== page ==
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Safety Nugget Week of March 13 - PSM Overview< Back to Blog

Mar 13, 2017
By: M. Cavett
Categories: Safety



Recently, at FRI we completed a process safety management (PSM) compliance audit, performed a unit process hazard analysis, and re-submitted our risk management plant to the environmental protection agency.  The goals of these exercises are to find and close gaps in our process safety program and to evaluate the effectiveness of our program.

The PSM mandate was developed by OSHA in the early 1990s after a series of catastrophic events had occurred where many lost their lives from accidents that could have been prevented. The chemical safety board, CSB, has many reports and videos describing these events on their website 

 The PSM mandate has 14 elements defined with instructions on how to implement each element.  When a program is functioning properly, these 14 elements will work together to prevent catastrophic incidents from occurring.

The following is a brief summary on each element.

  1. Employee participation – Each employee and manager has a role in developing and maintain the process safety culture of the company.  It needs to be a team effort where everyone has input in order for an effective process safety culture.
  2. Process safety information – Equipment Design information, process instrumentation drawing, chemical reactivity matrix, Safety Data sheets, etc.  are compiled and kept current with any changes that are made in the process.
  3. Process Hazard analysis – A diverse team performs an analysis where potential hazards are recognized and safeguarded against.
  4. Operating Procedures – Clear and accurate instructions for performing routine and non-routine tasks safely and efficiently.
  5. Training – Operators, engineers, and maintenance workers need to be trained on the process overview, process hazards, operating procedures, and how to operate safely. 
  6. Management of Change – A diverse team including engineering, maintenance, and operations approves or rejects changes based on feasibility and evaluates and develops safeguards against any process hazards resulting from the change.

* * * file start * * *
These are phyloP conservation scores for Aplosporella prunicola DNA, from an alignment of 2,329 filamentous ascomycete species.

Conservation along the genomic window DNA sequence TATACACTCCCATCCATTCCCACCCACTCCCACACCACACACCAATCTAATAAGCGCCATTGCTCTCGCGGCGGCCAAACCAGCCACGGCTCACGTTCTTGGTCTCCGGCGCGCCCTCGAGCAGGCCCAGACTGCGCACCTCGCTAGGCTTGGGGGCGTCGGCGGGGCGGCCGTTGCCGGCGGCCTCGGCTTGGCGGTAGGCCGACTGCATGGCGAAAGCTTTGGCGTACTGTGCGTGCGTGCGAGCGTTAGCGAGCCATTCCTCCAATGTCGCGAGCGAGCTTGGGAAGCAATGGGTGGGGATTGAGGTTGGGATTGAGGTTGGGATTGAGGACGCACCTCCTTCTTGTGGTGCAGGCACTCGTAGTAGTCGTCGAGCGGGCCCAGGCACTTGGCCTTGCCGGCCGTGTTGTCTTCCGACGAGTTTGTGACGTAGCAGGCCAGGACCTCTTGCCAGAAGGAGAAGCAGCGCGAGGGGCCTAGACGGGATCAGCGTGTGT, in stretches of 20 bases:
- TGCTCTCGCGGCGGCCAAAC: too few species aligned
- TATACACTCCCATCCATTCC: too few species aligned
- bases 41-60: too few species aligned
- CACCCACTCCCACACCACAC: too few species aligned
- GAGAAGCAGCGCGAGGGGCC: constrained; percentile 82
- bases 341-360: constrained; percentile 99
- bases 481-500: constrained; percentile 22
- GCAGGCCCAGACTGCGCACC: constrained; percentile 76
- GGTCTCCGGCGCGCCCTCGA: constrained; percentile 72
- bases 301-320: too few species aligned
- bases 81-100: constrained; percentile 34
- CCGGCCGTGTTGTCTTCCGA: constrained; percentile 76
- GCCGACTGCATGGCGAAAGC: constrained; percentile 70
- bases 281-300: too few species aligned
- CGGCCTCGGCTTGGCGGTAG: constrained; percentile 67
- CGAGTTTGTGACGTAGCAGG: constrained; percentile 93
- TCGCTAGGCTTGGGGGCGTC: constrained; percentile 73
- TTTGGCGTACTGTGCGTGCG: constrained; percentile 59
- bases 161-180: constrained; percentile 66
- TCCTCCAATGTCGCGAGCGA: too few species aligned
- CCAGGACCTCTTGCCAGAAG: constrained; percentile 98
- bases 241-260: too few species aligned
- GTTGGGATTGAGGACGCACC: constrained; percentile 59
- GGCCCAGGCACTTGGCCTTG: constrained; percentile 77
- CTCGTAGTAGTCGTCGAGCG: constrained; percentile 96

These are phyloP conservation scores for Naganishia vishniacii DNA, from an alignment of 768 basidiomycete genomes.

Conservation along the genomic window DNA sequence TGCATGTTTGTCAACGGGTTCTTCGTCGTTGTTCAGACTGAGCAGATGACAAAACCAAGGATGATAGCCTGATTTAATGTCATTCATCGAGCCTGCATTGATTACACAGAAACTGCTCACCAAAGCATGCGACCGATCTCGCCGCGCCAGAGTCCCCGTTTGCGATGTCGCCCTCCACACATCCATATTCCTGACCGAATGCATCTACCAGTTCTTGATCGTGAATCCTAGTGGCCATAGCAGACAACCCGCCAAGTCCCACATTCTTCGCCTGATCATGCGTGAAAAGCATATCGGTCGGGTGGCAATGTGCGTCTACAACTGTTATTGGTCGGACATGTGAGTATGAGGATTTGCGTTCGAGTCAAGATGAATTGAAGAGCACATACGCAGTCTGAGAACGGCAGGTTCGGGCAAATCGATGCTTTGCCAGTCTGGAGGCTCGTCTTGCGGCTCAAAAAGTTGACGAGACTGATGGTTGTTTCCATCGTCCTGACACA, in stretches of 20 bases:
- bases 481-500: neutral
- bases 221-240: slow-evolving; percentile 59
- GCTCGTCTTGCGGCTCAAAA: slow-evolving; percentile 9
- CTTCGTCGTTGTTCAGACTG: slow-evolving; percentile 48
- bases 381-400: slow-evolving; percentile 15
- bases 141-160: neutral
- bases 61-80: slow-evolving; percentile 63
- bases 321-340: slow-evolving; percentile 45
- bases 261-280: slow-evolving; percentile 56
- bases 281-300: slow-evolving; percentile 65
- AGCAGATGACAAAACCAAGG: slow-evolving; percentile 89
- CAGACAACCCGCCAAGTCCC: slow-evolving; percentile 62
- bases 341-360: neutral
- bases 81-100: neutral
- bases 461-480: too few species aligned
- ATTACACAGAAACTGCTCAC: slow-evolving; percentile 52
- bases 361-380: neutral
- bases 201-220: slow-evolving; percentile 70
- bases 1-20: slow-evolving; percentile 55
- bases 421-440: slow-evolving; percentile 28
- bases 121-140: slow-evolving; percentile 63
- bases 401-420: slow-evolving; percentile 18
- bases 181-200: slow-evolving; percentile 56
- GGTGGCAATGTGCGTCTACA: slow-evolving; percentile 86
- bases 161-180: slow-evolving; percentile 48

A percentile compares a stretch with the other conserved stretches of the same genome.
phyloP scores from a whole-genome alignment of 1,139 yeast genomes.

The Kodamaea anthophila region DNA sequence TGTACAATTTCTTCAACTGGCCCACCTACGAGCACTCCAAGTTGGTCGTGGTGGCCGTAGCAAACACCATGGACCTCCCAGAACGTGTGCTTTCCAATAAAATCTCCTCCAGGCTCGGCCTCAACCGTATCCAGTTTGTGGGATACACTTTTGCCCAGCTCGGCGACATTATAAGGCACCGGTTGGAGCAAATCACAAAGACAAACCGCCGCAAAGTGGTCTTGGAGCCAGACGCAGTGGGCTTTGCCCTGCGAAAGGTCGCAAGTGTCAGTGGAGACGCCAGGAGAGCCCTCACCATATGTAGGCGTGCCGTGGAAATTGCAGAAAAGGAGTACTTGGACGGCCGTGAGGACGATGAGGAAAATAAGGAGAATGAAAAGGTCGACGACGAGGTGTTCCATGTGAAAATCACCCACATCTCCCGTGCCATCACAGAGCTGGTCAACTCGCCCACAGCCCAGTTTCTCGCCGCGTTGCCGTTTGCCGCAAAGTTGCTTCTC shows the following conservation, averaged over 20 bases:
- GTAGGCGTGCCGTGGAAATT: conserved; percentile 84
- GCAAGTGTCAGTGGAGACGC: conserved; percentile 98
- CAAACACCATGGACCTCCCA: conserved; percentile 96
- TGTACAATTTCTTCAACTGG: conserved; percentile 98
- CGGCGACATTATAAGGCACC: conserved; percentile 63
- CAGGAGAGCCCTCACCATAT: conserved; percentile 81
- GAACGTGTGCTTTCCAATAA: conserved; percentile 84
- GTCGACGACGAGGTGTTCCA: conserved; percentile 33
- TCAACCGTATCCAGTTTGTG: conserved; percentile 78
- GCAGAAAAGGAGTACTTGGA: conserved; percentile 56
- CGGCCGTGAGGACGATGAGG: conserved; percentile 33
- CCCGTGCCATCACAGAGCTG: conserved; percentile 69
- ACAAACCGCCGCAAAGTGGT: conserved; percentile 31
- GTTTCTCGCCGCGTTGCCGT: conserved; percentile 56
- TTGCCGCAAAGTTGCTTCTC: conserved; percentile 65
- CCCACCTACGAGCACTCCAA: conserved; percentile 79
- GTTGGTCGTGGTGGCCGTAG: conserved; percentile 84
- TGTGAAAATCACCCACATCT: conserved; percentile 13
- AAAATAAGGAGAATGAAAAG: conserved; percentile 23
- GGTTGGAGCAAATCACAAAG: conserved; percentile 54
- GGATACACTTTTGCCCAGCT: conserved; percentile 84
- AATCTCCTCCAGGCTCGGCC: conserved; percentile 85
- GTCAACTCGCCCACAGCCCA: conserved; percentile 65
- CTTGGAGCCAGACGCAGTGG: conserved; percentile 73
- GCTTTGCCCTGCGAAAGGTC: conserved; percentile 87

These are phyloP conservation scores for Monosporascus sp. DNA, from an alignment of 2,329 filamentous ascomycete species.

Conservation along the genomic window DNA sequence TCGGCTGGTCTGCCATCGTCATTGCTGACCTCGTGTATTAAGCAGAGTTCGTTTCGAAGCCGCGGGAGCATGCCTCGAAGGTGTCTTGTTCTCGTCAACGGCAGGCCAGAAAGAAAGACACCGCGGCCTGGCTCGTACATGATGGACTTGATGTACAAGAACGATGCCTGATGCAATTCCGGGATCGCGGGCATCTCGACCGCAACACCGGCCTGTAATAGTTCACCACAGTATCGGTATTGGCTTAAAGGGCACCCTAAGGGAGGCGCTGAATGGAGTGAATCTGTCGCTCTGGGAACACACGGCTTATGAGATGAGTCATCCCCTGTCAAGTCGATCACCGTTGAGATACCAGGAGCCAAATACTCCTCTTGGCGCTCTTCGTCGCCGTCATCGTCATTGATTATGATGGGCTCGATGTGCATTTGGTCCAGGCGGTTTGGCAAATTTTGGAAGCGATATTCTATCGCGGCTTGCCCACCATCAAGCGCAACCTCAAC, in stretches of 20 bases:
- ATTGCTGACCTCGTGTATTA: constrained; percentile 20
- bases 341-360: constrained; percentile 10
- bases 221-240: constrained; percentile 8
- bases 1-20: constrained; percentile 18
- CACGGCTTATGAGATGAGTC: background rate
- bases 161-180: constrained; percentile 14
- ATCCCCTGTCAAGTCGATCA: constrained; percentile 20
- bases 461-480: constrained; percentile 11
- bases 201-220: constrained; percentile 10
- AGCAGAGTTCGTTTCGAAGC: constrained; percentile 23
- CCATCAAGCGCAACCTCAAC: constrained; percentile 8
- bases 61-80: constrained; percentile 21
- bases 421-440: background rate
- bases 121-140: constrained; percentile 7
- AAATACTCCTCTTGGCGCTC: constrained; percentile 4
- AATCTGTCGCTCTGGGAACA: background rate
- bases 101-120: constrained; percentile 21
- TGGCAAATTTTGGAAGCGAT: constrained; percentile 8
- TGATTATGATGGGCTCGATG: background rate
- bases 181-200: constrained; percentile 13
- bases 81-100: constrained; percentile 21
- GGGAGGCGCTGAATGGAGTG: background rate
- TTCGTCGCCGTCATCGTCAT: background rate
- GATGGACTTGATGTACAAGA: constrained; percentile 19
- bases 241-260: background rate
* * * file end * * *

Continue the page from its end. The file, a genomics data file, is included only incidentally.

7. Pre-Start up Safety Review – A team including operations review completed construction projects prior to initial startup to make sure it was installed as designed and all management of change items are completed including informing and training affected personnel.
  8. Mechanical integrity – Equipment needs to be inspected at the right intervals, designed using the correct standards, built following the correct standards and procedures. 
  9. Compliance Audit- An extra set of eyes needs to review the process safety culture periodically to find areas in need of improvements.
  10. Trade secrets – Any trade secrets need to be evaluated too to determine effects on process hazards.
  11. Contractors – Contractors need to be informed of applicable process hazards.  Safety evaluation of contractors prior to employment needs to be completed.  It needs to be made sure contractors are informed and trained on applicable safe work practices prior to working onsite
  12. Incident investigations – The root cause of events that resulted (or could have resulted) in loss of containment of a hazardous substance needs to found and prevented from happening again in the future.
  13. Hot Work Permit and Safe Work Practices – Hot Work policy for welding, cutting, and grinding; Lock out tag out; first opening of process piping and equipment; etc. These all need to be fully understood by operations, maintenance, and contractors. 

Emergency Planning and Response – Having detailed plans for emergency scenarios and period drills to make sure plan is effective and understood.  Working with outside


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